Magic or Mayhem? New Texts and New Literacies in Technological Times
Joint Meeting of the Australian Association for Research in Education/New Zealand Association for Research in Education,
Questions about the implications of the new technologies for literacy, literacy teaching, and literacy practices provoke diverse and contradictory responses in the media, in policy documents, in state and national assessment surveys, and among teachers themselves. On one hand, the need for literacy to be reconceptualized and redefined in the face of rapid change seems overwhelming. On the other, definitions of literacy, particularly as they are enacted in curriculum and assessment policies and in schools, for the most part remain largely print based. A pilot study with four teachers in two secondary schools in Australia explored the implications of the new technologies for literacy and the English curriculum. The focus was on what it might mean to extend the range of texts studied in English to incorporate games, on the nature of computer games as narratives and text, and on changing constructions of literacy as they were reflected in this instance in the planning, teaching, and evaluation of the unit on computer games as texts of the new technologies. Joint planning sessions were held with the teachers. Findings suggest computer games in the classroom do bring "mayhem," not least in the technological, copyright, and classifications (ratings) involved. Yet at the same time, there is also "magic" in the texts themselves in the engagement of many students more commonly bored or marginal with traditional texts and subject matter. (Contains 23 references.) (NKA)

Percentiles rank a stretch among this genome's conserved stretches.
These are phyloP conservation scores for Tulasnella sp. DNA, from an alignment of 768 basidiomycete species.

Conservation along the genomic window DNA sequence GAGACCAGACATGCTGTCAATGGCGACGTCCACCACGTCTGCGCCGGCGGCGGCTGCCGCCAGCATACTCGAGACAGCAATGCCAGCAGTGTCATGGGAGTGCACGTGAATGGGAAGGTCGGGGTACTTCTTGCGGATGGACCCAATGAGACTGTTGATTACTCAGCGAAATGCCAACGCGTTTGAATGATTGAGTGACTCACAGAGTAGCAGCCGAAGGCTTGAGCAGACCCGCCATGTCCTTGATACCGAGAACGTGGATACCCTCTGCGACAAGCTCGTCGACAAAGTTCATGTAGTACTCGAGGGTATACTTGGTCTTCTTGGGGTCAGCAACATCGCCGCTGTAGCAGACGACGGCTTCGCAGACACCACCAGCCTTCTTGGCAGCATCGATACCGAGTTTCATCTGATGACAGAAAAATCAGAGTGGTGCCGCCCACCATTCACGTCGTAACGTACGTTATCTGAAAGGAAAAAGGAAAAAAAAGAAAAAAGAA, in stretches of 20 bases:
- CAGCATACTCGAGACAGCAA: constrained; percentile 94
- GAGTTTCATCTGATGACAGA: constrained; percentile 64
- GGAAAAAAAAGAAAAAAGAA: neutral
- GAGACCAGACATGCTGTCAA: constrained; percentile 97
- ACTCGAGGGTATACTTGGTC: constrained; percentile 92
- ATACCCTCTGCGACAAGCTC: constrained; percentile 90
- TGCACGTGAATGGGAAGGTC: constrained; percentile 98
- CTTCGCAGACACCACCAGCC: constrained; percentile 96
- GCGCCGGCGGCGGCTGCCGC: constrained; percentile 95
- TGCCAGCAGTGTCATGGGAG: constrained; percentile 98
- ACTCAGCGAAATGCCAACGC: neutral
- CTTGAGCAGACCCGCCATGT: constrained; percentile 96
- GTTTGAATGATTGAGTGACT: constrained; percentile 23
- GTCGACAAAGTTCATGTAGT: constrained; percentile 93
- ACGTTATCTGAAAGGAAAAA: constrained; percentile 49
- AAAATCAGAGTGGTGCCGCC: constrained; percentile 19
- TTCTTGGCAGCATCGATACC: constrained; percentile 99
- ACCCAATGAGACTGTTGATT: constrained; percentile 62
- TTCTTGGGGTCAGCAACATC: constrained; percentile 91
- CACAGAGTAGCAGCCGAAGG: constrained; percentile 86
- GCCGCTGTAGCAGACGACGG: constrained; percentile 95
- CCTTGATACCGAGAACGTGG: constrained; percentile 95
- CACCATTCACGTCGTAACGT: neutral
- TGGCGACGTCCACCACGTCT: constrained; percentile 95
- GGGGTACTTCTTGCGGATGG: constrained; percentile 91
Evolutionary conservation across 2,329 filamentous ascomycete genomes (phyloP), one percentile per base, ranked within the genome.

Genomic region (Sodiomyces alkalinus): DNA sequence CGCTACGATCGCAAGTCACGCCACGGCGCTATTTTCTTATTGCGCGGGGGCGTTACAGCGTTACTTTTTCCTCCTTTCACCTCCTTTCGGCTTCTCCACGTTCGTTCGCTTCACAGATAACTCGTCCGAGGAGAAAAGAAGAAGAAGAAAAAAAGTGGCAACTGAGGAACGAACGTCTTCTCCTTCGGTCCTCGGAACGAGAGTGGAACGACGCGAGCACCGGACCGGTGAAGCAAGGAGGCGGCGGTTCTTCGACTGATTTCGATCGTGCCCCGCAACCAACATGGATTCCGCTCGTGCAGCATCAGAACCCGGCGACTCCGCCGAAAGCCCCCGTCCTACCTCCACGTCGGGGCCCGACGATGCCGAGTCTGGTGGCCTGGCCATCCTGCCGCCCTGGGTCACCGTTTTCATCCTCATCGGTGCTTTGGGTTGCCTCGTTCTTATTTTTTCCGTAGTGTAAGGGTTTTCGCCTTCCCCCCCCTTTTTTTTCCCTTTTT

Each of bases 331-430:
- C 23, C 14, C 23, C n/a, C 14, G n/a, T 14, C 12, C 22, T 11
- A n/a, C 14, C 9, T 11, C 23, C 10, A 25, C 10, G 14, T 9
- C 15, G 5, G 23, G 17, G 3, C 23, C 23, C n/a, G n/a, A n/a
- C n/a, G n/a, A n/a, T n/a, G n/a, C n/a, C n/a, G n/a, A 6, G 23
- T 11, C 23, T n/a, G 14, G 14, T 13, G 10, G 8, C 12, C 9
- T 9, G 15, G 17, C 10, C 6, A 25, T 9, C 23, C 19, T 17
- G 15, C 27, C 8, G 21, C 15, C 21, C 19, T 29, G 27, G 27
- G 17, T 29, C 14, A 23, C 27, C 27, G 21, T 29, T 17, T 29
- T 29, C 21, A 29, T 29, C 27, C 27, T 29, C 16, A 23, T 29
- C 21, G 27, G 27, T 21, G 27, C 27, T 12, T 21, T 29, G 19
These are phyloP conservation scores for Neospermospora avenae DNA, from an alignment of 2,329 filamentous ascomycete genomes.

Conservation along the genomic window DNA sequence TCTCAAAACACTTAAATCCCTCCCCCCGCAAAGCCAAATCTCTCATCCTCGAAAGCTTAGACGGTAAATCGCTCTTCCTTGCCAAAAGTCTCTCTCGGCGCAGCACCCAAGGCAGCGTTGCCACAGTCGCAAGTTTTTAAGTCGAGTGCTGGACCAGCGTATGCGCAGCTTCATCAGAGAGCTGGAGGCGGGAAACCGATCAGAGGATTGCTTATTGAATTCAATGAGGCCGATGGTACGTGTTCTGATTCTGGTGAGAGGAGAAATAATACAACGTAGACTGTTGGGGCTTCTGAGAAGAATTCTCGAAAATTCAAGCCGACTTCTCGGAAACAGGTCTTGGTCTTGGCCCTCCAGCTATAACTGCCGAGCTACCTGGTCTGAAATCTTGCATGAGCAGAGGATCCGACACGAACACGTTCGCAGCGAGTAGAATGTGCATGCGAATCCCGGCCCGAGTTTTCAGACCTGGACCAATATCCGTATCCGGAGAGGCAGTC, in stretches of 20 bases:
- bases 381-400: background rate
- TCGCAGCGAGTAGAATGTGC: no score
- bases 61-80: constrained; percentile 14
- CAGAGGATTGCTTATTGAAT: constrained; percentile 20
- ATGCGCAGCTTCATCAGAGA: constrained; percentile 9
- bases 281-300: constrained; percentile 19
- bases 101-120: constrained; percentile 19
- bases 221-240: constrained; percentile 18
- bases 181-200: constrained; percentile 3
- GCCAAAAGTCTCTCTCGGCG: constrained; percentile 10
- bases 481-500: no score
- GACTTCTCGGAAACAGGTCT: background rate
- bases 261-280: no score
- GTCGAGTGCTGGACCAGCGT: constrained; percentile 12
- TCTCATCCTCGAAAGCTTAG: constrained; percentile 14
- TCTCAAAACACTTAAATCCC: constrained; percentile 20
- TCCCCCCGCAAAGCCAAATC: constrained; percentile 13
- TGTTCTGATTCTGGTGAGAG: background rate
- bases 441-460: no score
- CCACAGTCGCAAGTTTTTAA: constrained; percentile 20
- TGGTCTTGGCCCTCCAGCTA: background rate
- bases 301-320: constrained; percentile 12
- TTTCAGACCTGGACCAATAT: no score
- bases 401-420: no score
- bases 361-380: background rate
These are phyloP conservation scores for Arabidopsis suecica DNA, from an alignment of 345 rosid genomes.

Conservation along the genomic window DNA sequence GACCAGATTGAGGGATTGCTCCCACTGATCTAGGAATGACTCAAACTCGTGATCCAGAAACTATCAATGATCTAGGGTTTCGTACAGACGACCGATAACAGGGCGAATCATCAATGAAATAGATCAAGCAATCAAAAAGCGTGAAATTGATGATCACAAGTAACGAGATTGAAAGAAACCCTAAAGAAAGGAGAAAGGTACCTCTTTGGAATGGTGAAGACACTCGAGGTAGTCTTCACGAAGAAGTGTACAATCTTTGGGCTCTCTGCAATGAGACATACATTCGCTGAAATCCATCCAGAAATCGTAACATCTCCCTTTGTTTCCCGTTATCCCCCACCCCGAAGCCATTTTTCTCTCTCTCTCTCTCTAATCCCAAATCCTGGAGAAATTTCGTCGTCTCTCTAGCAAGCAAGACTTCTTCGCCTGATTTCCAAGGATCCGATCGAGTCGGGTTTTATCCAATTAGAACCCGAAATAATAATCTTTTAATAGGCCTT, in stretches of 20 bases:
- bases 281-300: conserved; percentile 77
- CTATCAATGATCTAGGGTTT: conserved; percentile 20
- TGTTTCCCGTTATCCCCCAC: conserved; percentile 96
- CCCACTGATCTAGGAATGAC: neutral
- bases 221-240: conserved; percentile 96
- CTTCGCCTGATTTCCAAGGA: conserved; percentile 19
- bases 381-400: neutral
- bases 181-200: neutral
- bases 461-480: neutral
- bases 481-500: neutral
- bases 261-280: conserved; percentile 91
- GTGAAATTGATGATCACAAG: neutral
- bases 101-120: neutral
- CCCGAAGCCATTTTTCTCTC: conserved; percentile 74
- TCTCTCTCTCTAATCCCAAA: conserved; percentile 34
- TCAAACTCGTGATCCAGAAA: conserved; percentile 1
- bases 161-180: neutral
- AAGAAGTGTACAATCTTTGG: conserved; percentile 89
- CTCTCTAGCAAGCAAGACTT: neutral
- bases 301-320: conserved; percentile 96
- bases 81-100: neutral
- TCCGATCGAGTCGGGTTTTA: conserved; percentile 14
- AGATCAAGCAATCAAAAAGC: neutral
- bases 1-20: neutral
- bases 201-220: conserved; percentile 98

Beavis, C. (1999). Magic or Mayhem? New Texts and New Literacies in Technological Times. Presented at Joint Meeting of the Australian Association for Research in Education/New Zealand Association for Research in Education 1999.